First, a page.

Shocking as it may sound, a good number of organisations – particularly in Nigeria – are yet to adopt Corporate Social Responsibility (CSR) – better still, sustainability – as a practice, let alone absorb it into their operations. But what more can be expected when, until quite recently, CSR was seen as ‘giving back’, or what some people like to call corporate philanthropy? In the past, it was alright to organise a charity sale at the end of the year, and in the spirit of festivity, donate the proceeds to the poor. It is, therefore, not surprising that most organisations chose to opt out of the social responsibility game as all it would do was increase their cost – not only would they incur expenses on planning whatever event, the beneficiaries would most likely walk away with good cash in their pockets, leaving the benefactors with simply a ‘do-good’ feeling. Safe to say the average profit-oriented business man happily passed on that.
As time passed, it appeared that corporations started to notice how changes in the physical and social environment started to affect them as much as their economic environment. This caused more organisations to sit up to the reality that their large contributions to the economy had put them on a pedestal that began to demand social responsibility. They noticed that non-business issues like political unrest, poverty of the citizens and exhaustion of natural resources had a huge effect on their operations. This brought about the concept of corporate social responsibility as defined by the Business for Social Responsibility as, “achieving commercial success in ways that honour ethical values and respect people, communities and the natural environment.”
In line with globally acceptable standards, the paradigm therefore must shift from creating value – barely really – to creating impact in Nigeria. The intention of sustainability should no longer be to salvage the consciences of top level managers who have more money than they know what to spend it on, but to adopt policies that will contribute to the welfare of key stakeholders to an organisation. Contention may immediately arise as organisations start to worry about what such a huge investment in social responsibility will do to their bottom-line considering increased costs, but the crux of sustainable development is the direct impact on the business’ bottom-line and long-term benefits that will bring in returns on your shareholders’ – who are key stakeholders – investments.
Although various researchers have come up with various results as to the direct relationship between sustainability and financial performance, there is ample proof that sustainability creates long-term value that will directly and indirectly contribute to the profitability of any organisation.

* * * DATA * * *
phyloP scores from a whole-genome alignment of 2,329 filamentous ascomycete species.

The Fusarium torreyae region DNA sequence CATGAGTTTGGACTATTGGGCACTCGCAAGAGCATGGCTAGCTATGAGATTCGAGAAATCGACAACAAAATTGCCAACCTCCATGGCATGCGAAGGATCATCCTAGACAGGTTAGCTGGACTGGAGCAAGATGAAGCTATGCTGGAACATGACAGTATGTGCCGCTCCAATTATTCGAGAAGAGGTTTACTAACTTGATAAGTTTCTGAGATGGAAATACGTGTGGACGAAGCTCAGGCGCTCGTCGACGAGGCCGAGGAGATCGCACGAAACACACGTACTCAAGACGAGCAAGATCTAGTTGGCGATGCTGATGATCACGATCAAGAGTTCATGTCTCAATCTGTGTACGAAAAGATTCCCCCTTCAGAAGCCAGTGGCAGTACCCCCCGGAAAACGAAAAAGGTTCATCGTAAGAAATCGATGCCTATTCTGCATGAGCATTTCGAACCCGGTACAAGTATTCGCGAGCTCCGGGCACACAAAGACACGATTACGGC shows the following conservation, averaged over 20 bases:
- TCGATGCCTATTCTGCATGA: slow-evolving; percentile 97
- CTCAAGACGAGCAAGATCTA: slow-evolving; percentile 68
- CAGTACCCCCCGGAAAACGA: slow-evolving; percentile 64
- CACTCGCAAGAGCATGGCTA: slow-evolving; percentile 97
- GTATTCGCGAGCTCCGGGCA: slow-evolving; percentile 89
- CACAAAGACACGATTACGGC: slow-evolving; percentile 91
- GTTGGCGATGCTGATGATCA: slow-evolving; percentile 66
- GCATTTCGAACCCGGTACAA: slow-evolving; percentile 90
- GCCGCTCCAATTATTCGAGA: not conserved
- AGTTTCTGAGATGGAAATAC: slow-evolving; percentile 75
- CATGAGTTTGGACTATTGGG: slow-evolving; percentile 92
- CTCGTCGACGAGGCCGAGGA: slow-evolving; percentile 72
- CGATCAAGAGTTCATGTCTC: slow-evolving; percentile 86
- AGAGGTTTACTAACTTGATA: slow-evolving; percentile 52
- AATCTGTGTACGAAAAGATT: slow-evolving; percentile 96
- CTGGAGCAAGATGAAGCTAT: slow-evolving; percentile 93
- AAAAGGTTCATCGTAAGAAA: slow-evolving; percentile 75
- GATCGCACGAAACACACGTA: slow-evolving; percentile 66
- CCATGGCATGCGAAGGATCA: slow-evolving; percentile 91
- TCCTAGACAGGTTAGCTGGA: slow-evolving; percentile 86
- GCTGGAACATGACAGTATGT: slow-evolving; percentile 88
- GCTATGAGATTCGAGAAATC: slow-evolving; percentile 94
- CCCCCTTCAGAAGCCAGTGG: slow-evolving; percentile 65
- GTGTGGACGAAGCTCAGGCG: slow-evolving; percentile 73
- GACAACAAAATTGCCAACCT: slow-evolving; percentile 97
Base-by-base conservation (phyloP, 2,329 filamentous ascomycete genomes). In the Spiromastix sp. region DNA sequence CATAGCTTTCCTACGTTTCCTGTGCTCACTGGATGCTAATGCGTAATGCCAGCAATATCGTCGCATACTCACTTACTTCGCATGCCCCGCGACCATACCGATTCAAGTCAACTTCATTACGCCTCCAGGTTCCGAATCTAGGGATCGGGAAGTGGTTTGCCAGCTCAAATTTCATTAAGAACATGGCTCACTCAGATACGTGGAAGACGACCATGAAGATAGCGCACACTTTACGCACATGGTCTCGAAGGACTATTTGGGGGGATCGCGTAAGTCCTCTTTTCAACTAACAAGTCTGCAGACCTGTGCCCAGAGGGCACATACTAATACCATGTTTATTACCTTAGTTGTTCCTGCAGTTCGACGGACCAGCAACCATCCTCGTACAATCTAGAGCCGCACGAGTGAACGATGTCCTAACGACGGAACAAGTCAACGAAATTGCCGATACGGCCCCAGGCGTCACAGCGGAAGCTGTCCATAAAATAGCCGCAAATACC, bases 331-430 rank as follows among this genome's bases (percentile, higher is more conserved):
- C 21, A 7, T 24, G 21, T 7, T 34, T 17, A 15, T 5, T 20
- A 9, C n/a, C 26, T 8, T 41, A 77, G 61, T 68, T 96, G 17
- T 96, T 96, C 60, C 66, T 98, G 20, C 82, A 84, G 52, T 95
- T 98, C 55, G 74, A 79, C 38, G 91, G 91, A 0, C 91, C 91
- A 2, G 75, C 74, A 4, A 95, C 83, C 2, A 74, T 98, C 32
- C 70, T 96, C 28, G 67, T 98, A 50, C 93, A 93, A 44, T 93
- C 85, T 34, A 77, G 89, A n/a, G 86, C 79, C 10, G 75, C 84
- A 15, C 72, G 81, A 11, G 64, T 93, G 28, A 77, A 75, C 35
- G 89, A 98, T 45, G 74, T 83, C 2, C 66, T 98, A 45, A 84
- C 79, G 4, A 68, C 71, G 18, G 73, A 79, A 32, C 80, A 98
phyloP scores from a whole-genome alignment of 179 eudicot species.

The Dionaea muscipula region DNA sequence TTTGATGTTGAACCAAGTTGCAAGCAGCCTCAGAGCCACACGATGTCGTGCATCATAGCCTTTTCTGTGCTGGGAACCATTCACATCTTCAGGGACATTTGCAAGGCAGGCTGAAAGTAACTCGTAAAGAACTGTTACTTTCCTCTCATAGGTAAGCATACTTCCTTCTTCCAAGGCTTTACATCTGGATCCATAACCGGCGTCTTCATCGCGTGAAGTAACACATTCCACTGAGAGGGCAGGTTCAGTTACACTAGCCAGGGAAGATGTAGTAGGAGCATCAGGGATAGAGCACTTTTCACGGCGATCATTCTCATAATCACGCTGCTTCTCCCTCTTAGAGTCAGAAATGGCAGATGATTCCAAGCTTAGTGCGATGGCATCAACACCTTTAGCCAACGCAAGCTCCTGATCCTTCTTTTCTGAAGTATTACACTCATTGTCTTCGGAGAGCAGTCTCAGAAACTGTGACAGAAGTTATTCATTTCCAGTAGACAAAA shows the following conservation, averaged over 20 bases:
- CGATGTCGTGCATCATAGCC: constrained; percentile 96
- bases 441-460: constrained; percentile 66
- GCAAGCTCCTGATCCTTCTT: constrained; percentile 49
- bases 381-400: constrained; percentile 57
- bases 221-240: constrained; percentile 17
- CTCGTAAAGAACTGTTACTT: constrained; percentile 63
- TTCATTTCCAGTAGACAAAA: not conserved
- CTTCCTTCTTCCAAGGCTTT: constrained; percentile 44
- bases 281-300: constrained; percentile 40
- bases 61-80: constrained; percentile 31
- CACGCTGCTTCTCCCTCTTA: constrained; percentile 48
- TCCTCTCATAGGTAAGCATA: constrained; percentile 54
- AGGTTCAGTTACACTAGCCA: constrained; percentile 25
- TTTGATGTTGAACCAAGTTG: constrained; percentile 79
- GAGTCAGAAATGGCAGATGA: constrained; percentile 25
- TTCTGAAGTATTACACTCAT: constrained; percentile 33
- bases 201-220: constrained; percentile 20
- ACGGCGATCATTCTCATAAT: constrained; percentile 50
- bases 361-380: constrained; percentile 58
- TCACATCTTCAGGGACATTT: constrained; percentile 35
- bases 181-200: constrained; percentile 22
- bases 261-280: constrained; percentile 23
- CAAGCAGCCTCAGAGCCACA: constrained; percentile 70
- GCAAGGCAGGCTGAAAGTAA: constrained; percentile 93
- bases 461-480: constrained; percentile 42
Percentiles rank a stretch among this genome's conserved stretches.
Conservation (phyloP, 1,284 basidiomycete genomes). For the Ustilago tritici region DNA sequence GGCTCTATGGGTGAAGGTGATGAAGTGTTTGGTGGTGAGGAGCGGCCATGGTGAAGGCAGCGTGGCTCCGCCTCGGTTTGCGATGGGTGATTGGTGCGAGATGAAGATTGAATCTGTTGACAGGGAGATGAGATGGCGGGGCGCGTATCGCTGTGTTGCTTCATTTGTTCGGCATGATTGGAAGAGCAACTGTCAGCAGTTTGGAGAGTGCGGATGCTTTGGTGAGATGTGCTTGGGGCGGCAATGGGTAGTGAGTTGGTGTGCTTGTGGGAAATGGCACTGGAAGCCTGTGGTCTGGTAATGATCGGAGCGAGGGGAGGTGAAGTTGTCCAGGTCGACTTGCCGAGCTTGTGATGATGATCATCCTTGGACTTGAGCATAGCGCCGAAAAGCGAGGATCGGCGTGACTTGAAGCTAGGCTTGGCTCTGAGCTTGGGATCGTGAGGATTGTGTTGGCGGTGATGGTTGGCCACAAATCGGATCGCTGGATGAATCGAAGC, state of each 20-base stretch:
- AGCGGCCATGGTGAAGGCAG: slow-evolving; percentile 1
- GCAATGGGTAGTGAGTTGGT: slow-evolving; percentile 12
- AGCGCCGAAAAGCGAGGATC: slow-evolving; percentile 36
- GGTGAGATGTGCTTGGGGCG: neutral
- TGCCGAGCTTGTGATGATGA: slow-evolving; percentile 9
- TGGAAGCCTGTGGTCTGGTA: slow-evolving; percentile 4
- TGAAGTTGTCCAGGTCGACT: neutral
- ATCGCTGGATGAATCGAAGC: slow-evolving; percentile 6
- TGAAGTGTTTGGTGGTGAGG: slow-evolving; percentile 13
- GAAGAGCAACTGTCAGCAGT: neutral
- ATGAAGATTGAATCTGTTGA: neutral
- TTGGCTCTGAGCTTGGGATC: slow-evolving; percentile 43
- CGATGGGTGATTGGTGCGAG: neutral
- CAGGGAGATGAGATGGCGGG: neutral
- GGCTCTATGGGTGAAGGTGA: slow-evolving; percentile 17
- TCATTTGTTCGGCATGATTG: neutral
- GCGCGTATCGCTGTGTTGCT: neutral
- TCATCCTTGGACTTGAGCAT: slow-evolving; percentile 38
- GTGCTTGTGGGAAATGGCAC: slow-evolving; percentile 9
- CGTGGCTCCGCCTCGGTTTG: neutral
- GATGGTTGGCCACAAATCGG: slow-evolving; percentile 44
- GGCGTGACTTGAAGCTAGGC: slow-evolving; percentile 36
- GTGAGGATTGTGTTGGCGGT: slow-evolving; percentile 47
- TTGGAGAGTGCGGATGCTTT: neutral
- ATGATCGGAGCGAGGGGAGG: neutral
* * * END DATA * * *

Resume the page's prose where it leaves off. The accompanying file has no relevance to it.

Enhanced brand and image reputation
Because the society is demanding for responsible business practices, it will almost naturally gravitate to an organisation who is adopting such measures. This will consequently lead to increased customer base, greater access to capital, and a wider reach of partners.
Less risk of negativity
The more integrated an organisation’s sustainability approach is, the more favourable ratings/valuation such an organisation will receive from securities analysts simply because such an organisation is less likely to experience problems such as defective products in the market, accusations of child-labour, or come under scrutiny for corruption and be forced to pay a heavy fine.
Increased efficiency in handling business
There are many activities in the sustainability strategy that reduce the cost of operations. For instance, the use of recycled paper not only has positive impacts on the environment, it also reduces the seemingly petty expenses of the organisation. Members of the organisation are, therefore, forced to reconsider their operations to maximise such an advantage.
Increased employee attraction and retention
A sustainable organisation will always be an attractive one, particularly because it breeds a strong bond of trust between the organisation and the employees. This leads to less turnover, recruitment and training costs.
Increased productivity and reduced error rates
To find the balance between product viability and social acceptance to create the much-needed impact, organisations will be forced to get creative in their thinking and more strategic in their approach to create products that perform optimally. This therefore generates cash flows that cover associated costs.
However, these benefits can only be reaped when the sustainability principles are:
Although the attendant impacts are difficult to quantify and therefore measure – especially in the short-term, logical reasoning suggests that there are numerous positive impacts to be reaped from conducting business responsibly. High-impact products will always generate revenue simply because they work better and simultaneously improve the society.back